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The Trevor Gooch environmental testing laboratory

Published on 25 January 2013
The Trevor Gooch environmental testing laboratory

The new environmental test complex is named after the late Dr Trevor Gooch (see Connect March/April 2005 issue). It comprises seven individual laboratories and a control room, covering a total floor area of about 350m2. In addition to a wide range of tests in sour and sweet environments to support the oil and gas industry it embraces several types of static and dynamic environmental test including salt spray, creep testing of plastics in hot water and tests on sustained load cracking of titanium alloys in cold seawater.

Ventilation is provided throughout and there are local extraction points, either extracting from permanent enclosures or fume cupboards or available where required via flexible hoses. Ring main supplies of N2 and H2S gases have been installed, and disposal of test gases is also via a central collection system, which pipes them to activated carbon filters, and the main ventilation stack.

A sealed drainage system has been provided, and test solutions can be pumped directly into this, eliminating the risk of out-gassing into laboratory air space. There are fixed hydrogen sulphide monitors throughout the laboratories, linked to controls and alarms in addition to portable monitors.

These features are available in all the laboratories although testing is not restricted to such environments. Wiring has been installed linking each laboratory with the control room, so that computer monitoring and control can be carried out centrally.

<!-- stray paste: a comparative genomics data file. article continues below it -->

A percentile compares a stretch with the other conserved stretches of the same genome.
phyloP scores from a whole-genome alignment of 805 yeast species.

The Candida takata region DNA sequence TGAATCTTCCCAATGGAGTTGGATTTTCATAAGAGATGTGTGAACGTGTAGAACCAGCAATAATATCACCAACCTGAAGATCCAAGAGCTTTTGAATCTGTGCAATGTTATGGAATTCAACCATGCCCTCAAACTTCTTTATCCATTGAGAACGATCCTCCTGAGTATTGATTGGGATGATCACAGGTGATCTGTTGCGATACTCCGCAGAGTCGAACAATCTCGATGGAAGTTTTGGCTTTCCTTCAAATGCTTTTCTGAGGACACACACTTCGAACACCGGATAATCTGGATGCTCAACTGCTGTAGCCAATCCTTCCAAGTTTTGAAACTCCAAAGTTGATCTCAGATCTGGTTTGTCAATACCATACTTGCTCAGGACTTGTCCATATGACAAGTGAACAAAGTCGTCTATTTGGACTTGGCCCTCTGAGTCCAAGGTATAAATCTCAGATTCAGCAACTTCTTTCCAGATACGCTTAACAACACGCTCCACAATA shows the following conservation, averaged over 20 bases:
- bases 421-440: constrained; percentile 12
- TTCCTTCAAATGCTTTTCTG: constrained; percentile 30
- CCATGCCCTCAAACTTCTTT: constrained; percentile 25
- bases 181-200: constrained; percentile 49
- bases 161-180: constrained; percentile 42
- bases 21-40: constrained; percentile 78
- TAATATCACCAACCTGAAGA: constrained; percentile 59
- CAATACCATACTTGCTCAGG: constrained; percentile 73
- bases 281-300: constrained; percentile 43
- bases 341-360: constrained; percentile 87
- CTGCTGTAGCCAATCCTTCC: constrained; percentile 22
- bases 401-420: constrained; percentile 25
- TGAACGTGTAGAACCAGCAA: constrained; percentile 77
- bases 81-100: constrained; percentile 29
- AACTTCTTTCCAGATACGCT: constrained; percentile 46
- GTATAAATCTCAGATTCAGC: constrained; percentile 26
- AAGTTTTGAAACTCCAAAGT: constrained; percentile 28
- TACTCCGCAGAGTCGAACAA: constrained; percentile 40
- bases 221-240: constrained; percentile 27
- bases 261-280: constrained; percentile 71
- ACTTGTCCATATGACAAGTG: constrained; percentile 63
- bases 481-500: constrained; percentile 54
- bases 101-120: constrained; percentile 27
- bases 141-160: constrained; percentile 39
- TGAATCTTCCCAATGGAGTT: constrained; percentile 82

Corrosion fatigue is a relatively recent development in sour testing at TWI. Corrosion fatigue testing in other environments, notably seawater with and without cathodic polarisation, has been carried out for many years, and continues to take place within the fatigue laboratories.

Such testing in sour environments needs much closer attention to environmental control however, and in particular to control of oxygen level, and also requires all the safety measures associated with hydrogen sulphide. So servo-hydraulic equipment has been added to the range of static load and screw driven slow strain rate equipment in the sour service testing area.

Using a hydraulic supply, from the main Engineering Hall, four specially designed 500 kN test rigs have been installed for carrying out corrosion fatigue tests on strip specimens in tensile axial loading, as well as three lower load capacity servo-hydraulic machines, which are used for fatigue crack growth rate testing.

From the original H2S test laboratory, a range of deadweight-loading 'A' frames, each with its own load cell, has been transferred, and located in individually ventilated booths. Fume cupboards and hoods have been provided for other bolt-loaded, or unstressed exposure tests, and full ring tests. The existing range of 5L autoclaves, and slow strain rate testing equipment has also been installed in an adjacent room.

One of the remaining four laboratories is used for a range of bolt-loaded or unstressed tests in a fume cupboard, many of which will use H2S. The remaining three laboratories currently house a set of deadweight-loaded frames with a chilled seawater system, designed for exploring sustained load cracking in Ti alloys, a salt spray cabinet, and a plastics creep set-up, capable of testing specimens under tensile load in hot water up to 80°C. These tests do not use hydrogen sulphide, but this test space can easily be converted for sour testing.

For information about TWI’s capabilities please contact us.

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